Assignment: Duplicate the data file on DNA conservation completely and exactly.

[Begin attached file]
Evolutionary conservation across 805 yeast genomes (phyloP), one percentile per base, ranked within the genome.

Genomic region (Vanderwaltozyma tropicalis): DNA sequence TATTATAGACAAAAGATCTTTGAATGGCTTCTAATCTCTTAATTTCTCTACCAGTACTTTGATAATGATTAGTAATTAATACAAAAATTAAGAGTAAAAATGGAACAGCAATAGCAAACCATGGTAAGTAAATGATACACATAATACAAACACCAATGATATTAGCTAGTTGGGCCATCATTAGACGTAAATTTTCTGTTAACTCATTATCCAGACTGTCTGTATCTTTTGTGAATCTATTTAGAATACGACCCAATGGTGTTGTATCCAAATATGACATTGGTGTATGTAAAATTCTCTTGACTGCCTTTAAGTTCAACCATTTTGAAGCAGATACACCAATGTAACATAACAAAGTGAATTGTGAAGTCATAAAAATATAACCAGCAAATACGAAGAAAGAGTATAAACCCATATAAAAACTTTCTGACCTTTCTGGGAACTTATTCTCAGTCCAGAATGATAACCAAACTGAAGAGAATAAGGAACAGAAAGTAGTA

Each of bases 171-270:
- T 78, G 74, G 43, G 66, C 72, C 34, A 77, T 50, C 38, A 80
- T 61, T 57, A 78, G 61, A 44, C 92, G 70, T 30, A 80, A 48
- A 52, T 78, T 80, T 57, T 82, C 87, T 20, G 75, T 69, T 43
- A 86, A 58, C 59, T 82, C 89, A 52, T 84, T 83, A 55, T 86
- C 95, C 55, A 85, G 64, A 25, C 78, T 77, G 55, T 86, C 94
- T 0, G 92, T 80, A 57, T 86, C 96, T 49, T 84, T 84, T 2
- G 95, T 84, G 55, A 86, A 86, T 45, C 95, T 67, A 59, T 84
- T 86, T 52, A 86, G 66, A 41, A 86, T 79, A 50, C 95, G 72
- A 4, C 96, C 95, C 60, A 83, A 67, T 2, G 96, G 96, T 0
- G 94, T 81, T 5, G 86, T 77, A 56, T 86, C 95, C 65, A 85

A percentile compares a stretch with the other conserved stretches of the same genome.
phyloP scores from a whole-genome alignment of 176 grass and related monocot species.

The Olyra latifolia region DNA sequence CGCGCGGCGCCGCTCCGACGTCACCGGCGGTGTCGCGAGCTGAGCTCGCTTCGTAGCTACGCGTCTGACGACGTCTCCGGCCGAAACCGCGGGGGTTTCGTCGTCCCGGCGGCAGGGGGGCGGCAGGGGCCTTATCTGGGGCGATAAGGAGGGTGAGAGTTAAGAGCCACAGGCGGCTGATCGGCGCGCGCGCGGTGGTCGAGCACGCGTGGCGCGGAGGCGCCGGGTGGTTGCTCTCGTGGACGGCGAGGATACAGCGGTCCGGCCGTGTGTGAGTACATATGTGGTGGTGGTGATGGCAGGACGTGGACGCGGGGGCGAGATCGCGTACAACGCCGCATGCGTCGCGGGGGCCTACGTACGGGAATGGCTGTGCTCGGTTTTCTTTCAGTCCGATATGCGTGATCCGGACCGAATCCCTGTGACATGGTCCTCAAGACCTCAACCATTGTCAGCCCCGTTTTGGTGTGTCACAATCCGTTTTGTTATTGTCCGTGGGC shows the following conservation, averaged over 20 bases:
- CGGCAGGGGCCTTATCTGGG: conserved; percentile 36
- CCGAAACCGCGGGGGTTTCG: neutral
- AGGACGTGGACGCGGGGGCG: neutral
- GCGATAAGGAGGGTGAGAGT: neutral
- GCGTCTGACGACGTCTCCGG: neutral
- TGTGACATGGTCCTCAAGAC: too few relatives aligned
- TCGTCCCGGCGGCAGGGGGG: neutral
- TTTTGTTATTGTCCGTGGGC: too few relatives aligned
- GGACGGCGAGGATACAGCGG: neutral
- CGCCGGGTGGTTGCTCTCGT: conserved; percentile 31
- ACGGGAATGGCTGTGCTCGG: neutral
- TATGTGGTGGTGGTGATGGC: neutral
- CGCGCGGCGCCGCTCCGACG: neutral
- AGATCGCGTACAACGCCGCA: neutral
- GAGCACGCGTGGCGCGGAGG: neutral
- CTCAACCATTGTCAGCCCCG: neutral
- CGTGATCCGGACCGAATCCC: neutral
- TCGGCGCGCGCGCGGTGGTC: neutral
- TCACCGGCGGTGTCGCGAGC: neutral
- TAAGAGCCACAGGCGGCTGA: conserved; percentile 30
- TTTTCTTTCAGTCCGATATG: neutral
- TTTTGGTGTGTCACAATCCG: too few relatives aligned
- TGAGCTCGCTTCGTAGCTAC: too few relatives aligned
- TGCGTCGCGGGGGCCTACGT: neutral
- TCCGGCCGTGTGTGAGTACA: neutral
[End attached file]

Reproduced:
Evolutionary conservation across 805 yeast genomes (phyloP), one percentile per base, ranked within the genome.

Genomic region (Vanderwaltozyma tropicalis): DNA sequence TATTATAGACAAAAGATCTTTGAATGGCTTCTAATCTCTTAATTTCTCTACCAGTACTTTGATAATGATTAGTAATTAATACAAAAATTAAGAGTAAAAATGGAACAGCAATAGCAAACCATGGTAAGTAAATGATACACATAATACAAACACCAATGATATTAGCTAGTTGGGCCATCATTAGACGTAAATTTTCTGTTAACTCATTATCCAGACTGTCTGTATCTTTTGTGAATCTATTTAGAATACGACCCAATGGTGTTGTATCCAAATATGACATTGGTGTATGTAAAATTCTCTTGACTGCCTTTAAGTTCAACCATTTTGAAGCAGATACACCAATGTAACATAACAAAGTGAATTGTGAAGTCATAAAAATATAACCAGCAAATACGAAGAAAGAGTATAAACCCATATAAAAACTTTCTGACCTTTCTGGGAACTTATTCTCAGTCCAGAATGATAACCAAACTGAAGAGAATAAGGAACAGAAAGTAGTA

Each of bases 171-270:
- T 78, G 74, G 43, G 66, C 72, C 34, A 77, T 50, C 38, A 80
- T 61, T 57, A 78, G 61, A 44, C 92, G 70, T 30, A 80, A 48
- A 52, T 78, T 80, T 57, T 82, C 87, T 20, G 75, T 69, T 43
- A 86, A 58, C 59, T 82, C 89, A 52, T 84, T 83, A 55, T 86
- C 95, C 55, A 85, G 64, A 25, C 78, T 77, G 55, T 86, C 94
- T 0, G 92, T 80, A 57, T 86, C 96, T 49, T 84, T 84, T 2
- G 95, T 84, G 55, A 86, A 86, T 45, C 95, T 67, A 59, T 84
- T 86, T 52, A 86, G 66, A 41, A 86, T 79, A 50, C 95, G 72
- A 4, C 96, C 95, C 60, A 83, A 67, T 2, G 96, G 96, T 0
- G 94, T 81, T 5, G 86, T 77, A 56, T 86, C 95, C 65, A 85

A percentile compares a stretch with the other conserved stretches of the same genome.
phyloP scores from a whole-genome alignment of 176 grass and related monocot species.

The Olyra latifolia region DNA sequence CGCGCGGCGCCGCTCCGACGTCACCGGCGGTGTCGCGAGCTGAGCTCGCTTCGTAGCTACGCGTCTGACGACGTCTCCGGCCGAAACCGCGGGGGTTTCGTCGTCCCGGCGGCAGGGGGGCGGCAGGGGCCTTATCTGGGGCGATAAGGAGGGTGAGAGTTAAGAGCCACAGGCGGCTGATCGGCGCGCGCGCGGTGGTCGAGCACGCGTGGCGCGGAGGCGCCGGGTGGTTGCTCTCGTGGACGGCGAGGATACAGCGGTCCGGCCGTGTGTGAGTACATATGTGGTGGTGGTGATGGCAGGACGTGGACGCGGGGGCGAGATCGCGTACAACGCCGCATGCGTCGCGGGGGCCTACGTACGGGAATGGCTGTGCTCGGTTTTCTTTCAGTCCGATATGCGTGATCCGGACCGAATCCCTGTGACATGGTCCTCAAGACCTCAACCATTGTCAGCCCCGTTTTGGTGTGTCACAATCCGTTTTGTTATTGTCCGTGGGC shows the following conservation, averaged over 20 bases:
- CGGCAGGGGCCTTATCTGGG: conserved; percentile 36
- CCGAAACCGCGGGGGTTTCG: neutral
- AGGACGTGGACGCGGGGGCG: neutral
- GCGATAAGGAGGGTGAGAGT: neutral
- GCGTCTGACGACGTCTCCGG: neutral
- TGTGACATGGTCCTCAAGAC: too few relatives aligned
- TCGTCCCGGCGGCAGGGGGG: neutral
- TTTTGTTATTGTCCGTGGGC: too few relatives aligned
- GGACGGCGAGGATACAGCGG: neutral
- CGCCGGGTGGTTGCTCTCGT: conserved; percentile 31
- ACGGGAATGGCTGTGCTCGG: neutral
- TATGTGGTGGTGGTGATGGC: neutral
- CGCGCGGCGCCGCTCCGACG: neutral
- AGATCGCGTACAACGCCGCA: neutral
- GAGCACGCGTGGCGCGGAGG: neutral
- CTCAACCATTGTCAGCCCCG: neutral
- CGTGATCCGGACCGAATCCC: neutral
- TCGGCGCGCGCGCGGTGGTC: neutral
- TCACCGGCGGTGTCGCGAGC: neutral
- TAAGAGCCACAGGCGGCTGA: conserved; percentile 30
- TTTTCTTTCAGTCCGATATG: neutral
- TTTTGGTGTGTCACAATCCG: too few relatives aligned
- TGAGCTCGCTTCGTAGCTAC: too few relatives aligned
- TGCGTCGCGGGGGCCTACGT: neutral
- TCCGGCCGTGTGTGAGTACA: neutral